The court now takes charge of the case, and serves an allocation questionnaire for each party to complete. When it receives the completed questionnaires, the court allocates a claim to a 'track'. Which track depends largely on the complexity and the value of the case, but the court may take the wishes of both sides into account.

There are three tracks:

Fast track: for personal injury claims of between £5,000 and £15,000, and where the court considers that:

  • the trial is likely to last no more than one day, and
  • oral expert evidence at the trial will be limited to one expert for each side of any one discipline, and not more than two disciplines.

The case will run to a strict timetable imposed by the court and the trial will take place within 30 weeks of the case being allocated.

Multi-track: for claims above the fast track ceiling and/or greater complexity.

The court manages the claim and sets a timetable for exchange of witness statements and expert advice. This will include a likely date of trial, to be fixed later. The court will set up a case management conference, often at an early stage, or give directions for the further conduct of the case.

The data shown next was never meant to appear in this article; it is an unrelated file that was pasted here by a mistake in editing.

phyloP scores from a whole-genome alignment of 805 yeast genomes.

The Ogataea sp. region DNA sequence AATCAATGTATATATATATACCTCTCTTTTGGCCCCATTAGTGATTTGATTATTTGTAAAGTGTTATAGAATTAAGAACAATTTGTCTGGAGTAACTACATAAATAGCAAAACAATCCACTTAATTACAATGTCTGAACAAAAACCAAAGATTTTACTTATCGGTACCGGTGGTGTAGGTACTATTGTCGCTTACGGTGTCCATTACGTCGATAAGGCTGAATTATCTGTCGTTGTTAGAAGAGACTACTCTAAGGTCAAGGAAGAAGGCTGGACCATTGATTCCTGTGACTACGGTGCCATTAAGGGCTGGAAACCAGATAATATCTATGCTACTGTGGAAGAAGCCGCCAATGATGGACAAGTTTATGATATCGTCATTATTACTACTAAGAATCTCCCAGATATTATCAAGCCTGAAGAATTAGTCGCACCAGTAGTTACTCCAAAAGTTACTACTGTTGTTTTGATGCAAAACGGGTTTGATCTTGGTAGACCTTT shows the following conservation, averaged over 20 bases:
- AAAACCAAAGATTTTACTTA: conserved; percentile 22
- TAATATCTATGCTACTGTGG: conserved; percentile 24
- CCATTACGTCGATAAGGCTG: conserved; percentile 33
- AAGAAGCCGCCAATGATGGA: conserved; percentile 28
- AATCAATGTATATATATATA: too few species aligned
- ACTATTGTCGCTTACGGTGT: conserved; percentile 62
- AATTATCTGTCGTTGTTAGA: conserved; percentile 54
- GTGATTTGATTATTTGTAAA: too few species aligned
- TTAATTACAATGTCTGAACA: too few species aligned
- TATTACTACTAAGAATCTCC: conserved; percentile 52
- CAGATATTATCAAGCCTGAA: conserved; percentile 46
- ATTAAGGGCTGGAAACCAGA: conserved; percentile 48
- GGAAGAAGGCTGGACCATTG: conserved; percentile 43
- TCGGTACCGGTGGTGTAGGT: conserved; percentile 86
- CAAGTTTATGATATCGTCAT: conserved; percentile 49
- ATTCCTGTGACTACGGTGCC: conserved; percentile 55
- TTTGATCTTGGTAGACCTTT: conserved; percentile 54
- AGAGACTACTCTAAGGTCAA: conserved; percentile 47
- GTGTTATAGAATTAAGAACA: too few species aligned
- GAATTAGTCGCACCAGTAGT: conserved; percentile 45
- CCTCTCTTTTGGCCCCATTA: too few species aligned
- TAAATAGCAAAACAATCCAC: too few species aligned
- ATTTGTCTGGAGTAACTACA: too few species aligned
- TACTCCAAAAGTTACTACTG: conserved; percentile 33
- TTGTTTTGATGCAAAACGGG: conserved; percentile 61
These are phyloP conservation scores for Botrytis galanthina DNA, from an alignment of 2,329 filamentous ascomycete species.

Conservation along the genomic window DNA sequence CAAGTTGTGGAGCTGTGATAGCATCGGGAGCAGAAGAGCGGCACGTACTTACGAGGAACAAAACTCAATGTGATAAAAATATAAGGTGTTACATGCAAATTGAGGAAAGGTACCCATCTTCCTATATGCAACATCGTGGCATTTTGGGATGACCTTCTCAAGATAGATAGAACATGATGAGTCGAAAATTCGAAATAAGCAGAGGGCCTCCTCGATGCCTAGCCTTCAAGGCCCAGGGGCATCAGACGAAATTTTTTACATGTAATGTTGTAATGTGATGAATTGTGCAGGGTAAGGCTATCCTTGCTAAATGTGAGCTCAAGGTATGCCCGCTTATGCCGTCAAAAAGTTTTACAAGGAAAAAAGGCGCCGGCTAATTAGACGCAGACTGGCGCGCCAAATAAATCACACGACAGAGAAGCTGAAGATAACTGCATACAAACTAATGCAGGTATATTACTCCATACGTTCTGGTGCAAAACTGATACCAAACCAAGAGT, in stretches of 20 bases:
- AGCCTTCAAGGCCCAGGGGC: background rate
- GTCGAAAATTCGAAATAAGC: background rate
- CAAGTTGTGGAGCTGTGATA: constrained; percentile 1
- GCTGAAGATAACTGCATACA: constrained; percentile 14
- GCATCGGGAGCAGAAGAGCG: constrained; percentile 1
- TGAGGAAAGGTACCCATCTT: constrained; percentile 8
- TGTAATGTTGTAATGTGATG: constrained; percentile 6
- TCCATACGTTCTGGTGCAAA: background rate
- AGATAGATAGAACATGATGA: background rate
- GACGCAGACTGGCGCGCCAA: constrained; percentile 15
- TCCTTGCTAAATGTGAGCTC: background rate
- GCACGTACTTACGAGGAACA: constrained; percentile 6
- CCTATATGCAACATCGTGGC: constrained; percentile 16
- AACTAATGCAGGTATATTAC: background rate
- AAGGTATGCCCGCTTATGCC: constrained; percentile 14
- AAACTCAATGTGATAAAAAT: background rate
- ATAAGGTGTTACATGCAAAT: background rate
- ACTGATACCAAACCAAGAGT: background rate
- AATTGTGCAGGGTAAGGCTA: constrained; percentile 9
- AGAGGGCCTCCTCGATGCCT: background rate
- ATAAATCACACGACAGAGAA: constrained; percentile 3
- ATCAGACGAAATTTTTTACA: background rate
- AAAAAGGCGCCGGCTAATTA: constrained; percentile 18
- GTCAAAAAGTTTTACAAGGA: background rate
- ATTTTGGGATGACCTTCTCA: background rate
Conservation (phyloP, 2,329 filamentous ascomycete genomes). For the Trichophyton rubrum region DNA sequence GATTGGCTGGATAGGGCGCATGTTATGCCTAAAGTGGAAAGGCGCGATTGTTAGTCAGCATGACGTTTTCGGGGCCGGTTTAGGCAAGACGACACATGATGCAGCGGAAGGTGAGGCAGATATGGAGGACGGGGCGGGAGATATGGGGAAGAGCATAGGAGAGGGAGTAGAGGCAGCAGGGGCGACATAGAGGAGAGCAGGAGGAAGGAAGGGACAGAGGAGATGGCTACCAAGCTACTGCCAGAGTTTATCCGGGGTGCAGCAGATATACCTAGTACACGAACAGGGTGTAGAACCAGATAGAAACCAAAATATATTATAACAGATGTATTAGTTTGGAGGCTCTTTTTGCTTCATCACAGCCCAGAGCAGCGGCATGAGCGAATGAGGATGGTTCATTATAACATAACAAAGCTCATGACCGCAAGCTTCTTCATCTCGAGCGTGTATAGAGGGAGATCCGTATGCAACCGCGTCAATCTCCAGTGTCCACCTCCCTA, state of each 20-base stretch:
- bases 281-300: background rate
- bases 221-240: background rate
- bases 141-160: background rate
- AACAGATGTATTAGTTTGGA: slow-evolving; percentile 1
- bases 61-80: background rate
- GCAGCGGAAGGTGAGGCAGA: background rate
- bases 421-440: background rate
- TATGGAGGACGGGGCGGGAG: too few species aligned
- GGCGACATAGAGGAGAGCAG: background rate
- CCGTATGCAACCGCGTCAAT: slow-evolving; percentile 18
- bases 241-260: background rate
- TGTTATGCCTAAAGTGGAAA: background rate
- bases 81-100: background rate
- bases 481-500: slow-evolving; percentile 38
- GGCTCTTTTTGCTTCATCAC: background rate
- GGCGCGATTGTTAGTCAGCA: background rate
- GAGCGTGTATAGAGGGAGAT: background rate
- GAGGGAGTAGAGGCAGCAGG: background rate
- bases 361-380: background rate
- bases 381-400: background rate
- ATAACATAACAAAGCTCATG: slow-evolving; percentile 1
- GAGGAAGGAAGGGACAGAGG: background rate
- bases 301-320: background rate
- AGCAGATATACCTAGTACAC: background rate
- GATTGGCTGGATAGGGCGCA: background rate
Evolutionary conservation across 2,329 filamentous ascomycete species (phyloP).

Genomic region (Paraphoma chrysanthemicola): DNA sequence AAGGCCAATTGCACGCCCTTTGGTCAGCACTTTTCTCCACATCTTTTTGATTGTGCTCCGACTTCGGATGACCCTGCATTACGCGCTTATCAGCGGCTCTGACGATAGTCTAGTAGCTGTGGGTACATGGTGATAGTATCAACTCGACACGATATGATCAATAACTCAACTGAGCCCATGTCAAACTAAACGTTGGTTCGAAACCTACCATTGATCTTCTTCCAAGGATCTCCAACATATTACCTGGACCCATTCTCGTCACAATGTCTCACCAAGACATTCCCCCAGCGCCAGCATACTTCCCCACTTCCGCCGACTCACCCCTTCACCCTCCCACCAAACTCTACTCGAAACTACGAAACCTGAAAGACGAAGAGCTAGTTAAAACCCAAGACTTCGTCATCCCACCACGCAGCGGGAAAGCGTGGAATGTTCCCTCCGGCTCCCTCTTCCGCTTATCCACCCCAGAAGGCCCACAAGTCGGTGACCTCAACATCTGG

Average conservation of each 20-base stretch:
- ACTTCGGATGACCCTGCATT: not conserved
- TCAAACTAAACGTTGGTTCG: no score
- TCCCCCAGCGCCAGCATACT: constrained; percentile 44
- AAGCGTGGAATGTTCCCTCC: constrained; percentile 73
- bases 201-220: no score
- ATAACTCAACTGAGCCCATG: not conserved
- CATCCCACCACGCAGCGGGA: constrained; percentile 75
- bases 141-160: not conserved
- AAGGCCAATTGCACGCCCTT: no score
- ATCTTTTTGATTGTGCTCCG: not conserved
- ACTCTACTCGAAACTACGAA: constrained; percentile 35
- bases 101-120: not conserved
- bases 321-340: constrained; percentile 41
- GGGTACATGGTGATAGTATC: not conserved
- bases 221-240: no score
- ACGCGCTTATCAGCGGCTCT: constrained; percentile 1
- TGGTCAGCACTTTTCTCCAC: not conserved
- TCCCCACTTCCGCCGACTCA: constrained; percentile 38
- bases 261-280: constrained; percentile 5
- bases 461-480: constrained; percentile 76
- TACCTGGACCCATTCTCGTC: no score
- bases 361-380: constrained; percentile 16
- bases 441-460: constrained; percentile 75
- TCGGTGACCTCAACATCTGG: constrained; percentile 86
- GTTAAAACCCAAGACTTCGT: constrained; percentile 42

The case management conference is attended by both sides and/or their representatives. At these meetings the judge will review the steps taken by both sides, ensure that they have narrowed down the issues as far as possible and consider alternative ways of resolving the dispute. The court will try to ensure that costs are kept in proportion.

Most clinical negligence claims will be allocated to either the fast or multi-track.

Occasionally, a third track for small claims will be used, but we will give you details of this if needed.


During the proceedings you must disclose copies of all the relevant documents you hold to the claimant's solicitors. Your solicitors will advise you and will do this on your behalf. You will be asked to:

  • make a disclosure statement confirming you have carried out a reasonable and proportionate search for all documents you're required to disclose
  • confirm you understand the duty to disclose and that, to the best of your knowledge, this has been carried out.

Your witness statement

If formal proceedings are issued against you, then the MDU needs to mount a defence. The cornerstone of this is your witness statement. To prepare this you may be asked to visit the solicitors dealing with your case before proceedings are issued.

The MDU has its own in-house legal team, but we also use external firms of solicitors who are experts in clinical negligence litigation.

The witness statement is your signed factual account of events. It is an important document as it will be used if the case goes to trial.